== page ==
In addition to all of the fun activities that senior year entails: prom, senior dances, senior awards, etc., you will be applying to college, if you are college-bound.
Hopefully, your high school has a program that will help you to explore your interests, which will help to develop your search for a major, which will help you to find the best schools for that major.
Most high schools will have a program that you can explore from ninth grade all the way through twelfth grade. If you still would like some additional resources, you can get help from the Library!
On our website, select the following from our navigation menu: Children and Teens > Pre-Teens and Teens > Online Homework Help. On the Homework Help page, scroll down to the College and Career Section.
To learn more about careers before senior year, look at Career Preparation - LearningExpress Library. There, you will be able to research careers, skills, and take a limited amount of exams. Another resource to look at is the Job & Career Accelerator - LearningExpress Library. Especially helpful are the Career Match and Explore Occupations sections. Another option would be to try taking a class in Coursera, which has university level classes.
If you still plan to take admission exams like the SAT or Advanced Placement exams in senior year, here are a couple of practice test databases that are free to you from the Library:
By senior year, you will be thinking about which college to choose. Here is a free database that can help you: College Blue Book.
If you are considering applying to multiple schools (I know of some enterprising seniors who have applied to 15 or more schools!), you might consider the Common Application.
During the summer before senior year, it is good to start practicing those college essays! Your essay will be a guide to the college as to whether you will fit on their campus or not. With the elimination of the SAT's, the essay has become even more important. College Admission Test Preparation - LearningExpress Library has a section on college essay writing.
Financial Aid and Scholarships
October 1 is going to be an important date for you, when you are applying for financial aid. This is the day when the Free Application for Federal Student Aid (FAFSA) comes out. Try to have your parents help you out when filling out this form. You will need your family's tax return when filling out some parts of this form. An important thing to understand about the FAFSA is that you must apply from October 1 for the FOLLOWING school year. For example, from October 1, 2022, you will be providing information to FAFSA for the 2023-2024 academic year. If you have questions about the FAFSA, the Library has a database called HelpNow, which has a section for FAFSA questions. Just click on "Featured Service, Live FAFSA Help."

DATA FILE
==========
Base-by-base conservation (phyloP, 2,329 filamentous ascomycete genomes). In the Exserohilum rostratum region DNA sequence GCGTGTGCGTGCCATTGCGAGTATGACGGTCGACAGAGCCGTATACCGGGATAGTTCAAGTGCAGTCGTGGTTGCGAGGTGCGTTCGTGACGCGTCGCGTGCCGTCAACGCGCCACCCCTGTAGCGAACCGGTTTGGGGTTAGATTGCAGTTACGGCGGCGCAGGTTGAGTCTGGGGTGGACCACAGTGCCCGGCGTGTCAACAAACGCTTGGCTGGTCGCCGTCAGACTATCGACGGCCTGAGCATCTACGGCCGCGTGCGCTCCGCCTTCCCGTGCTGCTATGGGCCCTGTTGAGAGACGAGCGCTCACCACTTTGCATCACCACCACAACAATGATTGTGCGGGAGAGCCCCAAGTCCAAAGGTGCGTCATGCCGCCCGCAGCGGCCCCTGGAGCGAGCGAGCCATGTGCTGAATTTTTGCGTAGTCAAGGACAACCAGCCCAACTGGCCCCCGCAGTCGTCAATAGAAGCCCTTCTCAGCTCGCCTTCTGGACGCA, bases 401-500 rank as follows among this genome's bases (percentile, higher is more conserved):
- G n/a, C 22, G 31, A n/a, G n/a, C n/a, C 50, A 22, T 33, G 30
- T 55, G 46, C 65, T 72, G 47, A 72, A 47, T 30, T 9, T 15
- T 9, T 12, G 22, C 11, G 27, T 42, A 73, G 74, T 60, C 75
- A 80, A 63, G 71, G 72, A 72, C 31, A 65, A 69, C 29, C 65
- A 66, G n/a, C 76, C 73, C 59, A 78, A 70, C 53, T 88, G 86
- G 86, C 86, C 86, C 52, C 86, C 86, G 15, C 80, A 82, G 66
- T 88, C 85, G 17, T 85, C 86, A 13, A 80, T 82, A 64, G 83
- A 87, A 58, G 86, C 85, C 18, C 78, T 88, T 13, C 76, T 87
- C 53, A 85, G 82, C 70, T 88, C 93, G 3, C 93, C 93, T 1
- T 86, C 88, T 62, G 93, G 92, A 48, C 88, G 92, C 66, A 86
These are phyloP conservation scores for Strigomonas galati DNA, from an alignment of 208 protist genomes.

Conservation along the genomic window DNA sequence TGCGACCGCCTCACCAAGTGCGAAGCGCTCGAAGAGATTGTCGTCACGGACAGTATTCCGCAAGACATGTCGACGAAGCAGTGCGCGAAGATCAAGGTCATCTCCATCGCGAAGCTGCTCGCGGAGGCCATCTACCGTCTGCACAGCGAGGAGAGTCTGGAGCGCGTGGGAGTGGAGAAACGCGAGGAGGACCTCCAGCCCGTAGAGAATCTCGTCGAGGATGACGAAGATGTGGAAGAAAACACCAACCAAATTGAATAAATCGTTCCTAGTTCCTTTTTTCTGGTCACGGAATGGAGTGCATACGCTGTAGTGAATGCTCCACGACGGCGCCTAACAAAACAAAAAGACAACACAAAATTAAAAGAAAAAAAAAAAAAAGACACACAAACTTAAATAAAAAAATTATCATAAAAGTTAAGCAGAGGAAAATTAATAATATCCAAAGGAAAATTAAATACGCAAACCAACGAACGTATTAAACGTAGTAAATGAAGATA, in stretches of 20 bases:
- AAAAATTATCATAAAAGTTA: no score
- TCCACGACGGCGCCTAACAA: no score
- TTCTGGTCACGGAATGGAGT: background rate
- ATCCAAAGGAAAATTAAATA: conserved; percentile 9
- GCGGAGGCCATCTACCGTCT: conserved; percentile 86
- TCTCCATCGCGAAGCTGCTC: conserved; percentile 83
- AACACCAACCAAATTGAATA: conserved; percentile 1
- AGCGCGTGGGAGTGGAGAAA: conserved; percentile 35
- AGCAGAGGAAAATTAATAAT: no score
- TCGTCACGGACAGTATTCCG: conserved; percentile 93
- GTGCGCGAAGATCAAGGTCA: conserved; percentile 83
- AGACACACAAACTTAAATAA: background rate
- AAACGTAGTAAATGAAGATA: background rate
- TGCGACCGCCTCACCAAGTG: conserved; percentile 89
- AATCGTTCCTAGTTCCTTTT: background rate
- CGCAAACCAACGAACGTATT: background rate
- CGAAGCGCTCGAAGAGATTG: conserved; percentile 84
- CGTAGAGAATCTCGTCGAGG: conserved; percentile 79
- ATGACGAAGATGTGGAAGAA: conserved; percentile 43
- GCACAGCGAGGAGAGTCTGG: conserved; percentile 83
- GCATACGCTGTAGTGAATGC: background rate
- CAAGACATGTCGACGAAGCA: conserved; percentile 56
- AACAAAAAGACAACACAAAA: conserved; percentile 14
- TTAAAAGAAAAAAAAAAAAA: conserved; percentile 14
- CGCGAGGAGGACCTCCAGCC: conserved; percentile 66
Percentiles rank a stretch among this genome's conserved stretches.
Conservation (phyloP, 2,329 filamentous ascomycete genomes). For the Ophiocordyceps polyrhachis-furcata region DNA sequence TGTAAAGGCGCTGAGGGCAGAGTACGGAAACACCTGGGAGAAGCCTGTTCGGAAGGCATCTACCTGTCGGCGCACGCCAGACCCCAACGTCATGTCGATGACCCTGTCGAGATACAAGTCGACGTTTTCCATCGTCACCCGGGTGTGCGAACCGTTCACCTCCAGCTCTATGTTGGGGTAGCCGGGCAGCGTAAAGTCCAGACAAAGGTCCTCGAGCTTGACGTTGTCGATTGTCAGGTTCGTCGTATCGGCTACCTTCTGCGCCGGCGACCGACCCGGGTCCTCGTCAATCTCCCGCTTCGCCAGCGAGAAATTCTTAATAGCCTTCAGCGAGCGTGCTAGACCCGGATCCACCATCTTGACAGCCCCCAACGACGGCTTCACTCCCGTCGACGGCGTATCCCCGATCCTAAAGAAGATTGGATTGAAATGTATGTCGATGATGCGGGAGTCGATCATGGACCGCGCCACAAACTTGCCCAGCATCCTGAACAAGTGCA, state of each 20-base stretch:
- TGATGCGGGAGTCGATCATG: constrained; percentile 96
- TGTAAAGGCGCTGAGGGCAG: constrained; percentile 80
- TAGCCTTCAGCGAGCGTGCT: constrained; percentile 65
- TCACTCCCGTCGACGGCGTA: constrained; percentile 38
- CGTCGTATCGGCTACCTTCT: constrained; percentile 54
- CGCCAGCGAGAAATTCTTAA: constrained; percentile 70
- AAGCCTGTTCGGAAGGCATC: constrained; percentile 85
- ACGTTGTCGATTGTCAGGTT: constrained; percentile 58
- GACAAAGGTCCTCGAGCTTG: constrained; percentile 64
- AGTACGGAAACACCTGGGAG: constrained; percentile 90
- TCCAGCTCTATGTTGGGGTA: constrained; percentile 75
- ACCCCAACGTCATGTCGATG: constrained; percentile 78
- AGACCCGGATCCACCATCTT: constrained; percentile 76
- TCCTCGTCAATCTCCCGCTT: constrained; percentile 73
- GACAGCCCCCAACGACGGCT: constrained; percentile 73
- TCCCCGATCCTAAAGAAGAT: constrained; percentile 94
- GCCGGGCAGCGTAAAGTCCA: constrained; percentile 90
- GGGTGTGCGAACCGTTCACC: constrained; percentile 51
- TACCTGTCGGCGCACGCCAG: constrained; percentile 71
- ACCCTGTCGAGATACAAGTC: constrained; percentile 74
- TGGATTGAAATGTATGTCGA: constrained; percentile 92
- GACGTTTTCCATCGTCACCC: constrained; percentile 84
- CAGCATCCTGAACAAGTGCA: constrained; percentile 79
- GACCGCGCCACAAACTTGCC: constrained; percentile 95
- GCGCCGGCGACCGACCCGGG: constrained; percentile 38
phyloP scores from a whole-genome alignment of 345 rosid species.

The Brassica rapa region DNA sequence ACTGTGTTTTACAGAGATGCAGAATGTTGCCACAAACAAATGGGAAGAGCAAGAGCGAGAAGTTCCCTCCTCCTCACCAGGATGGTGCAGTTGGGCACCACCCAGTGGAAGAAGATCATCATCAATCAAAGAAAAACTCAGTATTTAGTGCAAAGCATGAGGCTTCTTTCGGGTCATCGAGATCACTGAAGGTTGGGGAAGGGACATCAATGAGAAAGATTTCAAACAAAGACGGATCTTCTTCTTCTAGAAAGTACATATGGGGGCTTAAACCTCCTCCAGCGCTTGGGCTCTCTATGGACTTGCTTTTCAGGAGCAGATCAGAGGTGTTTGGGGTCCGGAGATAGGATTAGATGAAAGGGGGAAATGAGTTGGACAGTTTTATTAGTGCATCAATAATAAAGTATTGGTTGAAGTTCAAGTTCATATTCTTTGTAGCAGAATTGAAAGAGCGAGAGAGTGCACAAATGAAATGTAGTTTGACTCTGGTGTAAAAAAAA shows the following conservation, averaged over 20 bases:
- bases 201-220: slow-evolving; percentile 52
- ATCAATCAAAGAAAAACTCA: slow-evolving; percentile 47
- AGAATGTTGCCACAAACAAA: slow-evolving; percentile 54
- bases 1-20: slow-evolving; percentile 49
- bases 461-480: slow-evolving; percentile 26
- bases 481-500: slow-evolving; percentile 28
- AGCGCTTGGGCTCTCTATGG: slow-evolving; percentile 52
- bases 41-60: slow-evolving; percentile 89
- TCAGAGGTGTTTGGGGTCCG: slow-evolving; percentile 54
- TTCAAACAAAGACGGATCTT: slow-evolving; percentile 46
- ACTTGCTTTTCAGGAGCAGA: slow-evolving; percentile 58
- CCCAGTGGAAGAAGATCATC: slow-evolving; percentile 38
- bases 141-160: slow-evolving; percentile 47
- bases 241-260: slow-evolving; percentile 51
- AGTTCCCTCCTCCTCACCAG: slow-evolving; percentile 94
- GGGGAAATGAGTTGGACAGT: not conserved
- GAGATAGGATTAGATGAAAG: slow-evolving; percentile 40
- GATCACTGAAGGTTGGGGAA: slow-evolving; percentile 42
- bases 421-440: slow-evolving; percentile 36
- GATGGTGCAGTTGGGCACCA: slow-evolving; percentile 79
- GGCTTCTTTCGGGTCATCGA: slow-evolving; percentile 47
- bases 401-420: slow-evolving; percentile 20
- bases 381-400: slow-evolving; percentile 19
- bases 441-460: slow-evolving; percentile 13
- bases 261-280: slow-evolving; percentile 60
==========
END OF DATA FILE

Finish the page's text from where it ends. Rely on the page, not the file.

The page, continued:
Some schools may still require you to fill out the College Board's CSS Profile. Filling this out at the same time as the FAFSA requires the same kind of information, so it is good to complete them around the same time.
The Library has a great resource for finding scholarships and loans: Tuition Funding Sources. Hurry, many scholarships are due in December!
Getting a national scholarship may be difficult. It is often best to try to apply to local funders. Here are just some ideas:
- Local branches of national philanthropies like Lion's Club International, Kiwanis, and Rotary International (to name a few,) may have scholarships. These organizations may have clubs at your school: Leo Club, Key Club, Interact, etc. Though students from those clubs have a good chance of winning scholarships, you still have a chance. Many seniors never apply for local scholarships!
- Your high school's guidance counselor should have a list of scholarships. This person is an invaluable resource at high school! They will also organize college visits, where you can meet school representatives!
- Your high school booster (athletic, band, etc.) may have scholarships.
- Your parent's union may have scholarships.
Like the college essays, you should practice writing scholarship essays during the summer before senior year.
Choosing Your College
Once you have applied, you may start to see acceptances or rejections. Make sure you check your email on a daily basis, once you have applied!
If you receive multiple acceptances and can't decide, then it is time to do more research:
- How much are they offering you in financial aid? Less loans and more scholarships are best!
- Is the cost of the education worth it? What is the average salary for those who graduate from that school?
- Does the school have good employer connections? You will need good connections from the university to find a position after graduation.
- Is the school safe?
- Transportation: is it difficult to get to and from the school and home?
- What do alumni say about the school?
- What are current students saying about the school?
- What is the financial endowment of the school? Is the school financially stable?
- If you can visit the school (most high schools give time allowances for this,) which did you feel happiest about?
These are just a few questions. You probably have many more! You might consider asking your guidance counselor for help!
Finally, if you are a student with disabilities, check to see if the college will provide the kind of instruction and tools that you will need. Try to connect with the college's disability office as soon as you have accepted. Your K-12 services may change!
And, of course, make sure that your high school sends your final high school transcript by your college's deadline!
If you have any questions, let me know in the comments below!